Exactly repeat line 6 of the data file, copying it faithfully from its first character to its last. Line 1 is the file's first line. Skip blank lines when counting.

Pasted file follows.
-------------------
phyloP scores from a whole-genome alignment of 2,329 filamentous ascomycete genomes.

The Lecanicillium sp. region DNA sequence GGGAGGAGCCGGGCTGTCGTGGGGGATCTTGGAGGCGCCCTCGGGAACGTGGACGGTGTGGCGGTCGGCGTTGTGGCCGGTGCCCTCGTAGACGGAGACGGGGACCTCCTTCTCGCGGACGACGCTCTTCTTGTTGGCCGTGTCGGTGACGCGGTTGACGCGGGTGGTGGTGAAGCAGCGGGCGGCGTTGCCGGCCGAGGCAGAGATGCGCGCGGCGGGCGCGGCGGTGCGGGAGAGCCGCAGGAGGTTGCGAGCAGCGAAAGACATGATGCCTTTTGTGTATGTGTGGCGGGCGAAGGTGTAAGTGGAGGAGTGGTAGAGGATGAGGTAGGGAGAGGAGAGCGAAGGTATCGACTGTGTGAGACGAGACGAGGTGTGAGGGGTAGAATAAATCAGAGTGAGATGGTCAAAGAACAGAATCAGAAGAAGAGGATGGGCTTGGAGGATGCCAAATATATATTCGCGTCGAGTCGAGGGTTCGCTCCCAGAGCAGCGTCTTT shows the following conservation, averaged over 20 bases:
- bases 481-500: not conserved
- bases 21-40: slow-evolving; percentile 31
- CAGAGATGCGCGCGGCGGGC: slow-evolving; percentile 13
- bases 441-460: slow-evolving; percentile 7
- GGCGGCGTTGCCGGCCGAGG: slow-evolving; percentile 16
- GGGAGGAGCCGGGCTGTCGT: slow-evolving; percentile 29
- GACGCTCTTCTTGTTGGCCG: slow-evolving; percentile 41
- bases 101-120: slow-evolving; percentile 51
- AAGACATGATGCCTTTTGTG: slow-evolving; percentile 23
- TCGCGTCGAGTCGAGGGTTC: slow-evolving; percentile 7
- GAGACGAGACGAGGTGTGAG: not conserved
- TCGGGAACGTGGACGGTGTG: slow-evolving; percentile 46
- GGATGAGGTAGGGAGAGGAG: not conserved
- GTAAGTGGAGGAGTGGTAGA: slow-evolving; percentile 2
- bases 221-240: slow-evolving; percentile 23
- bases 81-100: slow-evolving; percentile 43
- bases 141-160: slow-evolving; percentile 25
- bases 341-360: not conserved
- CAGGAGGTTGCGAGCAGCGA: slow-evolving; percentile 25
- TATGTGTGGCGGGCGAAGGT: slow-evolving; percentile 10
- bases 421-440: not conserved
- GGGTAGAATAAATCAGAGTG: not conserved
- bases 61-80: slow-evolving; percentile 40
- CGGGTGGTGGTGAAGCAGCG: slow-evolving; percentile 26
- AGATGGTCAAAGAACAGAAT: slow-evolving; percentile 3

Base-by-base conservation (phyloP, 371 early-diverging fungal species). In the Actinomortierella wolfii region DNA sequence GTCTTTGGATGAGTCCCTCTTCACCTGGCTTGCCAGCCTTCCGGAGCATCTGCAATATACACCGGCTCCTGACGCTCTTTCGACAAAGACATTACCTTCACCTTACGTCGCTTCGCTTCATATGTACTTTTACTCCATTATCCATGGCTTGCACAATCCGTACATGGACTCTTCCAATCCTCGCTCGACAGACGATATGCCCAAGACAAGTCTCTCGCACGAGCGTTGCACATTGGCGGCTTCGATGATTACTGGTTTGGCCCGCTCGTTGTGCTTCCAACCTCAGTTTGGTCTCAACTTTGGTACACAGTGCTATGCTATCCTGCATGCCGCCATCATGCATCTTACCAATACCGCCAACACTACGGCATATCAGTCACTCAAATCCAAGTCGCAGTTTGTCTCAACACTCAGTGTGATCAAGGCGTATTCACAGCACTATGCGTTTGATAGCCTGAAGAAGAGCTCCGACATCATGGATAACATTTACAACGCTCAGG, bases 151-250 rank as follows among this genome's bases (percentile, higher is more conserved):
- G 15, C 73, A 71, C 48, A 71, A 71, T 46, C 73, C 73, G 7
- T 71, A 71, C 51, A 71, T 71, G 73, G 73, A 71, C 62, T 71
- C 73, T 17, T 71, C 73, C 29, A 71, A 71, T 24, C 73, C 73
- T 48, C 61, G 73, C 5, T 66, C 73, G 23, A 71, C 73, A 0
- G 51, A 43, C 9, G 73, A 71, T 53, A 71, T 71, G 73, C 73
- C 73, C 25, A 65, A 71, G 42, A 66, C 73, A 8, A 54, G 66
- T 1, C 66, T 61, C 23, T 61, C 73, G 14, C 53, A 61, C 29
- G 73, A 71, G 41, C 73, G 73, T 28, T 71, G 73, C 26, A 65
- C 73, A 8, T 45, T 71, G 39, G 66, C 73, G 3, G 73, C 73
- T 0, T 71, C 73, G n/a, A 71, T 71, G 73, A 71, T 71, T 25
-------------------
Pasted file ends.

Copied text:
- bases 441-460: slow-evolving; percentile 7